• Periodic stable releases that are supported with security updates and important bug fixes for a few years but that do not get wholesale rolling updates from upstream Illumos. We need this because testing, qualifying, and updating to a whole new release (with a wide assortment of changes) is a very large amount of work and risk. We can't possibly do it on a regular basis, such as every six months; even once a year is too much. Two years of support is probably our practical minimum.

    We could probably live with 'security updates only', although it'd be nice to be able to get high priority bug fixes as well (here I'm thinking of things that will crash your kernel or cause ZFS corruption, which are very close to 'must fix somehow' issues for people running ZFS fileservers).

    We don't need the ability to upgrade from stable release to stable release. For various reasons we're probably always going to upgrade by installing from scratch on new system disks and then swapping things around in downtimes.

  • An installer that lets us install systems from USB sticks or DVD images and doesn't require complicated backend infrastructure. We're not interested in big complex environments where we have to PXE-boot initial installs of servers, possibly with various additional systems to auto-configure them and tell them what to do.

In a world with pkgsrc and similar sources of pre-built and generally maintained packages, I don't think we need the distribution itself to have very many packages (I'm using the very specific 'we' here, meaning my group and our fileservers). Sure, it would be convenient for us if the distribution shipped with Postfix and Python and a few other important things, but it's not essential the way the core of Illumos is. While it would be ideal if the distribution owned everything important the way that Debian, FreeBSD, and so on do, it doesn't seem like Illumos distributions are going to have that kind of person-hours available, even for a relatively small package collection.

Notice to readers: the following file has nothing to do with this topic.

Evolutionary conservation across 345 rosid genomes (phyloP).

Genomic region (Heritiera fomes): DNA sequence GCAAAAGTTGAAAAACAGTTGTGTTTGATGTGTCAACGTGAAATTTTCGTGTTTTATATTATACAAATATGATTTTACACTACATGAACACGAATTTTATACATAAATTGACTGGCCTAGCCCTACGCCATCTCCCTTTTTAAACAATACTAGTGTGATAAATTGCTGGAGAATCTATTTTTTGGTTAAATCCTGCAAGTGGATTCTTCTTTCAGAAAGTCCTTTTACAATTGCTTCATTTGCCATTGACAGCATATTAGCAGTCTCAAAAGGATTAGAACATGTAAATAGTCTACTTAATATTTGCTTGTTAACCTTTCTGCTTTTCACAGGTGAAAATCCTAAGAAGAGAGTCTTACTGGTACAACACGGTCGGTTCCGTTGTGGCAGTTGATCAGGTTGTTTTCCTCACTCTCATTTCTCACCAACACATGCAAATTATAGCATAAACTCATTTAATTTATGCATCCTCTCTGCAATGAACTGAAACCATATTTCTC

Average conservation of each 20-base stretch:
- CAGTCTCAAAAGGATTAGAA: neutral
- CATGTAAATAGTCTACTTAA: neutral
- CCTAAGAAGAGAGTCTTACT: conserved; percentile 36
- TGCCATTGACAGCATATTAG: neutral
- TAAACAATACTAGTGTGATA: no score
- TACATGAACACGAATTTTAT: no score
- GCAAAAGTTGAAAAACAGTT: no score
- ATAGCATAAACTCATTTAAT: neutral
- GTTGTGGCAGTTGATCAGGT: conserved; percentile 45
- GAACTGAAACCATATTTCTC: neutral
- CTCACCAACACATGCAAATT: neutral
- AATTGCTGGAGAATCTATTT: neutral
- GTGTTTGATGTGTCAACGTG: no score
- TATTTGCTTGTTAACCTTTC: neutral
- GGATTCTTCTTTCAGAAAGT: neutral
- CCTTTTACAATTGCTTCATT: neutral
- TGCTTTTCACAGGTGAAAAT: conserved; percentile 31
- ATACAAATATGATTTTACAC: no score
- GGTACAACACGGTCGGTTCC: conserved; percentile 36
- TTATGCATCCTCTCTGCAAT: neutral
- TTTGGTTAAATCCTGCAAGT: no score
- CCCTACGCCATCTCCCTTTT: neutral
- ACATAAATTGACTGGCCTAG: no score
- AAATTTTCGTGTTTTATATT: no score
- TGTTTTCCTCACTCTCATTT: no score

With that said I don't need for all packages to come from pkgsrc or whatever; I'm perfectly happy to have a mix of maintained packages from several sources, including the distribution in either their main source or an 'additional packages we use' repository. Since there's probably not going to be a plain-server NFS fileserver focused Illumos distribution, I'd expect any traditional Unix style distribution to have additional interests that lead to them packaging and maintaining some extra packages, whether that's for web service or X desktops or whatever.

(I also don't care about the package format that the distribution uses. If sticking with IPS is the easy way, that's fine. Neither IPS nor pkgsrc are among my favorite package management systems, but I can live with them.)

Out of all of our needs, I expect the 'stable releases' part to be the biggest problem. Stable releases are a hassle for distribution maintainers (or really for maintainers of anything); you have to maintain multiple versions and you may have to backport a steadily increasing amount of things over time. The amount of pain involved in them is why we're probably willing to live with only security updates for a relatively minimal set of packages and not demand backported bugfixes.

(In practice we don't expect to hit new bugs once our fileservers have gone into production and been stable, although it does happen every once in a while.)

Although 10G Ethernet support is very important to us in general, I'm not putting it on this list because I consider it a general Illumos issue, not something that's going to be specific to any particular distribution. If Illumos as a whole has viable 10G Ethernet for us, any reasonably up to date distribution should pick it up, and we don't want to use a distribution that's not picking those kind of things up.

Sidebar: My current short views on other Illumos distributions

Peter Tribble also asked what was missing in existing Illumos distributions. Based on an inspection of the Illumos wiki's options, I can split the available distributions into three sets:

  • OpenIndiana and Tribblix are developed and more or less traditional Unix systems, but don't appear to have stable releases that are maintained for a couple of years; instead there are periodic new releases with all changes included.

  • SmartOS, Nexenta, and napp-it are Illumos based but as far as I can tell aren't in the form of a traditional Unix system. (I'm not sure if napp-it is actively updated, but the other two are.)